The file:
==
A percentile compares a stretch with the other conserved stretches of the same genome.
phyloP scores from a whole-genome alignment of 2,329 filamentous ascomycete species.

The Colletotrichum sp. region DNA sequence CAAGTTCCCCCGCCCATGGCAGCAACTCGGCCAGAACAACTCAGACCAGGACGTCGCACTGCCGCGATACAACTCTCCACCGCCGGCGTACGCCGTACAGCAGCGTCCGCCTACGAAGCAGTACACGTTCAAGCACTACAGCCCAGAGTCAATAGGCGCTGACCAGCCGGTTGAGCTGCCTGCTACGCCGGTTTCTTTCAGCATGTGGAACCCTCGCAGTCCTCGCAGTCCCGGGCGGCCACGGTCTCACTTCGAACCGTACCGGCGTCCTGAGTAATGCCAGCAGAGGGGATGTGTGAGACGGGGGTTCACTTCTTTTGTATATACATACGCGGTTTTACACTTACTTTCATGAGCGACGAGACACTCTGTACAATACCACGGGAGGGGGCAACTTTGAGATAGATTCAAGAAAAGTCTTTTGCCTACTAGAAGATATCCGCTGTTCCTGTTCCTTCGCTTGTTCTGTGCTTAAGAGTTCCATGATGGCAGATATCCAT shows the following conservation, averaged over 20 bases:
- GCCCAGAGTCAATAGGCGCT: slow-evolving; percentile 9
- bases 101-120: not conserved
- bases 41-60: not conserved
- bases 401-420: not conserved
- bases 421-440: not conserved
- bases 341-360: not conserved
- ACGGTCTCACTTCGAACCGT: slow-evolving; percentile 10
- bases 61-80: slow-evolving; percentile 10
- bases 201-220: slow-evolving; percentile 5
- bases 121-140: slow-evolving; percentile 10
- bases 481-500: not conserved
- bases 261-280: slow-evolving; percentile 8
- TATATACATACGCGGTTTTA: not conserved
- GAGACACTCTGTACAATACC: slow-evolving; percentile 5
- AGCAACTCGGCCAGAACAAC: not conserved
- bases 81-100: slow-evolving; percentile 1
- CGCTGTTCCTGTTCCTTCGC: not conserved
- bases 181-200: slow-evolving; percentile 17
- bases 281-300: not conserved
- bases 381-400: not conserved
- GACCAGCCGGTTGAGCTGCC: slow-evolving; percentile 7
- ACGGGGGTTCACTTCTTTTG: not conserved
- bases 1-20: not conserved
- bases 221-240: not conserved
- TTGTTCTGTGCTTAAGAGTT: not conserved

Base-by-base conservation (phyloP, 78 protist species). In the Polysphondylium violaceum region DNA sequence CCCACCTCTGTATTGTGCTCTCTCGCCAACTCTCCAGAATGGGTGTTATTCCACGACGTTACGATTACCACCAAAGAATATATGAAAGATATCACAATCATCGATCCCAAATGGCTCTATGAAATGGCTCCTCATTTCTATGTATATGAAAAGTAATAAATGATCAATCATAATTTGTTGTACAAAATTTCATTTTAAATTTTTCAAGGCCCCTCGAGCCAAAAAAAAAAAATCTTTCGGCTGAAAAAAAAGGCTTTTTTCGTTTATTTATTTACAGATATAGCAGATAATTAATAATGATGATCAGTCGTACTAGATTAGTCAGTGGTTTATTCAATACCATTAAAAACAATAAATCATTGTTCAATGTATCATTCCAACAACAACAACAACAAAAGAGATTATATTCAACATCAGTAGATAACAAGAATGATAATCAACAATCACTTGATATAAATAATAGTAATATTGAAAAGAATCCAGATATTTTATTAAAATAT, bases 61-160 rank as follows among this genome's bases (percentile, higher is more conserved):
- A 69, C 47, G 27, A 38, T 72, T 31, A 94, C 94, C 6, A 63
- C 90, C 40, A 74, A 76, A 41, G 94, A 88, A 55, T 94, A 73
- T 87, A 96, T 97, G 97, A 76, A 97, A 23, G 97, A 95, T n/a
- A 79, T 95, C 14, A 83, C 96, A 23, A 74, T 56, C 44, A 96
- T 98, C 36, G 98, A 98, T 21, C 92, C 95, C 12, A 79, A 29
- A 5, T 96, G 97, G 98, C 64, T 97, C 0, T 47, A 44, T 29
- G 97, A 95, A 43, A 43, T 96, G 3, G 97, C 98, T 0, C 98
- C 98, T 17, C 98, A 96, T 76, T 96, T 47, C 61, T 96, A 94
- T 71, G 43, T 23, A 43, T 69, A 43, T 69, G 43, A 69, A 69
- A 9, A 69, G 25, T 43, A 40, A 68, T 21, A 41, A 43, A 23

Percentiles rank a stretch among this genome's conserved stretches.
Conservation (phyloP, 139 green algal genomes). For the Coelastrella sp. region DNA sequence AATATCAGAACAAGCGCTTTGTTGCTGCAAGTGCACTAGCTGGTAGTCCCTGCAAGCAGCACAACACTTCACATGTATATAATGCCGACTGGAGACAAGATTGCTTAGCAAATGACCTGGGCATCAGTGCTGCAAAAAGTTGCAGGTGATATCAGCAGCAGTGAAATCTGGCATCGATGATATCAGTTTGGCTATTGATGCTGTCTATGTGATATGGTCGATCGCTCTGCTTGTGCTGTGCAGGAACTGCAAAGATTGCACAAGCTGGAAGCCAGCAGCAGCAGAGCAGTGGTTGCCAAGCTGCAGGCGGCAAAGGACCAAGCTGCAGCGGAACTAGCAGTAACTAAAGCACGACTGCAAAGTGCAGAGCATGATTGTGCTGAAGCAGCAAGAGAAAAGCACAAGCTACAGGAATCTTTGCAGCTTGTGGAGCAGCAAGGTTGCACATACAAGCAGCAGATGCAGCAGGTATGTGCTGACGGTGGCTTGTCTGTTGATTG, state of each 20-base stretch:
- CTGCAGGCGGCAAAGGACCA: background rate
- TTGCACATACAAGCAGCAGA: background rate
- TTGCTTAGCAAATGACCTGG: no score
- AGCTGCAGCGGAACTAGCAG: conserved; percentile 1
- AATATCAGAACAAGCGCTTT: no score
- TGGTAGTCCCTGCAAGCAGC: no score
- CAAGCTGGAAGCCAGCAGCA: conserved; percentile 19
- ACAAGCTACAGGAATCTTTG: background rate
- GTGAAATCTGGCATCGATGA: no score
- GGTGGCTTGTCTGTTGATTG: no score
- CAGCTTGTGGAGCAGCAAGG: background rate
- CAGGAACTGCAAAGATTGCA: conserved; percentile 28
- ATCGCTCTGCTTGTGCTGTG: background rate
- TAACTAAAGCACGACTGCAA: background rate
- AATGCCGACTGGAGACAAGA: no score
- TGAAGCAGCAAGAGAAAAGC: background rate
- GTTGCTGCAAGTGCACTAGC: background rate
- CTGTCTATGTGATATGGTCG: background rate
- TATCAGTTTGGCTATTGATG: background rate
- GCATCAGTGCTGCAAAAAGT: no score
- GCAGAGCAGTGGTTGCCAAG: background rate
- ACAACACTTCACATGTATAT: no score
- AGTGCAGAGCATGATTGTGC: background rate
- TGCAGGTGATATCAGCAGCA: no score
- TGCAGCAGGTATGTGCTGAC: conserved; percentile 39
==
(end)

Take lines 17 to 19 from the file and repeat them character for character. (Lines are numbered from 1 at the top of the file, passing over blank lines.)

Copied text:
- GAGACACTCTGTACAATACC: slow-evolving; percentile 5
- AGCAACTCGGCCAGAACAAC: not conserved
- bases 81-100: slow-evolving; percentile 1